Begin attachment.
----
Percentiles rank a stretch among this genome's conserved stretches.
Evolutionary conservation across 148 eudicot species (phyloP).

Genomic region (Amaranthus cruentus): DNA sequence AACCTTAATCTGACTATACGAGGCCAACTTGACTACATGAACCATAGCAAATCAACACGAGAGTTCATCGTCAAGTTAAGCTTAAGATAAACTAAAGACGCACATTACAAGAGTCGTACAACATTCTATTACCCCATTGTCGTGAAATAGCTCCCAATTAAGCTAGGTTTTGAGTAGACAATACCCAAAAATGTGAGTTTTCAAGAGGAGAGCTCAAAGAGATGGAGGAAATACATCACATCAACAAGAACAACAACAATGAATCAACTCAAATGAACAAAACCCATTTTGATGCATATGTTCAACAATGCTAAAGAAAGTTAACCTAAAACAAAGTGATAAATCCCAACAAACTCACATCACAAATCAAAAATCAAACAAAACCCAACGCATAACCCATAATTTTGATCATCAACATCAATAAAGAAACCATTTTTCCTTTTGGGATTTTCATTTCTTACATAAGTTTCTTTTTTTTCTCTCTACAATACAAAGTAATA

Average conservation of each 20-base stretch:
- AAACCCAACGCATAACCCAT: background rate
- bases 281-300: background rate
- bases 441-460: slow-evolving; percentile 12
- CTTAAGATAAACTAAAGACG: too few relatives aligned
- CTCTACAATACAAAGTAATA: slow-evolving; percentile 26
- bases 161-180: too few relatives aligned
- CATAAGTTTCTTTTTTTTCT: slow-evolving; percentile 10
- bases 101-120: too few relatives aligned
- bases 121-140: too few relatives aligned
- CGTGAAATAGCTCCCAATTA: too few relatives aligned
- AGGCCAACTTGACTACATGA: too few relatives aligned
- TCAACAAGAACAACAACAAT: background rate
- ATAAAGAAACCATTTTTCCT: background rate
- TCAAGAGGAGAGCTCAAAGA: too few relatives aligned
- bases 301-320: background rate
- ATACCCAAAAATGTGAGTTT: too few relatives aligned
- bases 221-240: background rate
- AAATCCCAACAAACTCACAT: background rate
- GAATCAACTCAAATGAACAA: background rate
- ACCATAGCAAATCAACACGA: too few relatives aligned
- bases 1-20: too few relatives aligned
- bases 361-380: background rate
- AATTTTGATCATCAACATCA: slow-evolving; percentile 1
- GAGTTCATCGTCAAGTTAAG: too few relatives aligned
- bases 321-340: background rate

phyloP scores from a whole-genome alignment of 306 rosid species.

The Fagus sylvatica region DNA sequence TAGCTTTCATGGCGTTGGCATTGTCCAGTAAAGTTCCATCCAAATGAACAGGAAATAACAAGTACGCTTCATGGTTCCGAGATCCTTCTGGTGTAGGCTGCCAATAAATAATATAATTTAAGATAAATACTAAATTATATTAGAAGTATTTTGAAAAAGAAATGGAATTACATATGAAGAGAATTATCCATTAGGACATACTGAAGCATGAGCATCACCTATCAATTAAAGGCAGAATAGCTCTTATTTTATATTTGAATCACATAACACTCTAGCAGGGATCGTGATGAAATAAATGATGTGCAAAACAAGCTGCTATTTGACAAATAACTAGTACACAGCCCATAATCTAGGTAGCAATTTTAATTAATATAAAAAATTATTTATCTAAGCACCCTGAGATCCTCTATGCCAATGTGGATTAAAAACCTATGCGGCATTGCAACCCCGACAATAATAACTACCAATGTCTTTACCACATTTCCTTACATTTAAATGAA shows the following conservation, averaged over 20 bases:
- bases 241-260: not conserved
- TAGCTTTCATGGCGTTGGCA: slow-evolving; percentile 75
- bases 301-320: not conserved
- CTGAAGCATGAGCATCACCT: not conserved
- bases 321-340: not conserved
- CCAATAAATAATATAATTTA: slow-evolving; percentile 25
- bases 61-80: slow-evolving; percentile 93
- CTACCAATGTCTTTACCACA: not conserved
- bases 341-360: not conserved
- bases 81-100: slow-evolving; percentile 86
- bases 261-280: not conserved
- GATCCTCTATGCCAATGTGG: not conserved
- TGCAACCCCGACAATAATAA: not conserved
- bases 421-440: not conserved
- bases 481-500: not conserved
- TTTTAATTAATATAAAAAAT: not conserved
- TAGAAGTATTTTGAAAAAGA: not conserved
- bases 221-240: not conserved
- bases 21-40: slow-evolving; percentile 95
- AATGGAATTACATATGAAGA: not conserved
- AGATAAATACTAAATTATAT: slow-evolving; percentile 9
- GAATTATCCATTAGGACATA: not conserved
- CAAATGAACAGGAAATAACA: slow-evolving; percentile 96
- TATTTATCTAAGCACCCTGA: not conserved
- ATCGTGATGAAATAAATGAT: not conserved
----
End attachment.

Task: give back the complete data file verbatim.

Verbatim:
Percentiles rank a stretch among this genome's conserved stretches.
Evolutionary conservation across 148 eudicot species (phyloP).

Genomic region (Amaranthus cruentus): DNA sequence AACCTTAATCTGACTATACGAGGCCAACTTGACTACATGAACCATAGCAAATCAACACGAGAGTTCATCGTCAAGTTAAGCTTAAGATAAACTAAAGACGCACATTACAAGAGTCGTACAACATTCTATTACCCCATTGTCGTGAAATAGCTCCCAATTAAGCTAGGTTTTGAGTAGACAATACCCAAAAATGTGAGTTTTCAAGAGGAGAGCTCAAAGAGATGGAGGAAATACATCACATCAACAAGAACAACAACAATGAATCAACTCAAATGAACAAAACCCATTTTGATGCATATGTTCAACAATGCTAAAGAAAGTTAACCTAAAACAAAGTGATAAATCCCAACAAACTCACATCACAAATCAAAAATCAAACAAAACCCAACGCATAACCCATAATTTTGATCATCAACATCAATAAAGAAACCATTTTTCCTTTTGGGATTTTCATTTCTTACATAAGTTTCTTTTTTTTCTCTCTACAATACAAAGTAATA

Average conservation of each 20-base stretch:
- AAACCCAACGCATAACCCAT: background rate
- bases 281-300: background rate
- bases 441-460: slow-evolving; percentile 12
- CTTAAGATAAACTAAAGACG: too few relatives aligned
- CTCTACAATACAAAGTAATA: slow-evolving; percentile 26
- bases 161-180: too few relatives aligned
- CATAAGTTTCTTTTTTTTCT: slow-evolving; percentile 10
- bases 101-120: too few relatives aligned
- bases 121-140: too few relatives aligned
- CGTGAAATAGCTCCCAATTA: too few relatives aligned
- AGGCCAACTTGACTACATGA: too few relatives aligned
- TCAACAAGAACAACAACAAT: background rate
- ATAAAGAAACCATTTTTCCT: background rate
- TCAAGAGGAGAGCTCAAAGA: too few relatives aligned
- bases 301-320: background rate
- ATACCCAAAAATGTGAGTTT: too few relatives aligned
- bases 221-240: background rate
- AAATCCCAACAAACTCACAT: background rate
- GAATCAACTCAAATGAACAA: background rate
- ACCATAGCAAATCAACACGA: too few relatives aligned
- bases 1-20: too few relatives aligned
- bases 361-380: background rate
- AATTTTGATCATCAACATCA: slow-evolving; percentile 1
- GAGTTCATCGTCAAGTTAAG: too few relatives aligned
- bases 321-340: background rate

phyloP scores from a whole-genome alignment of 306 rosid species.

The Fagus sylvatica region DNA sequence TAGCTTTCATGGCGTTGGCATTGTCCAGTAAAGTTCCATCCAAATGAACAGGAAATAACAAGTACGCTTCATGGTTCCGAGATCCTTCTGGTGTAGGCTGCCAATAAATAATATAATTTAAGATAAATACTAAATTATATTAGAAGTATTTTGAAAAAGAAATGGAATTACATATGAAGAGAATTATCCATTAGGACATACTGAAGCATGAGCATCACCTATCAATTAAAGGCAGAATAGCTCTTATTTTATATTTGAATCACATAACACTCTAGCAGGGATCGTGATGAAATAAATGATGTGCAAAACAAGCTGCTATTTGACAAATAACTAGTACACAGCCCATAATCTAGGTAGCAATTTTAATTAATATAAAAAATTATTTATCTAAGCACCCTGAGATCCTCTATGCCAATGTGGATTAAAAACCTATGCGGCATTGCAACCCCGACAATAATAACTACCAATGTCTTTACCACATTTCCTTACATTTAAATGAA shows the following conservation, averaged over 20 bases:
- bases 241-260: not conserved
- TAGCTTTCATGGCGTTGGCA: slow-evolving; percentile 75
- bases 301-320: not conserved
- CTGAAGCATGAGCATCACCT: not conserved
- bases 321-340: not conserved
- CCAATAAATAATATAATTTA: slow-evolving; percentile 25
- bases 61-80: slow-evolving; percentile 93
- CTACCAATGTCTTTACCACA: not conserved
- bases 341-360: not conserved
- bases 81-100: slow-evolving; percentile 86
- bases 261-280: not conserved
- GATCCTCTATGCCAATGTGG: not conserved
- TGCAACCCCGACAATAATAA: not conserved
- bases 421-440: not conserved
- bases 481-500: not conserved
- TTTTAATTAATATAAAAAAT: not conserved
- TAGAAGTATTTTGAAAAAGA: not conserved
- bases 221-240: not conserved
- bases 21-40: slow-evolving; percentile 95
- AATGGAATTACATATGAAGA: not conserved
- AGATAAATACTAAATTATAT: slow-evolving; percentile 9
- GAATTATCCATTAGGACATA: not conserved
- CAAATGAACAGGAAATAACA: slow-evolving; percentile 96
- TATTTATCTAAGCACCCTGA: not conserved
- ATCGTGATGAAATAAATGAT: not conserved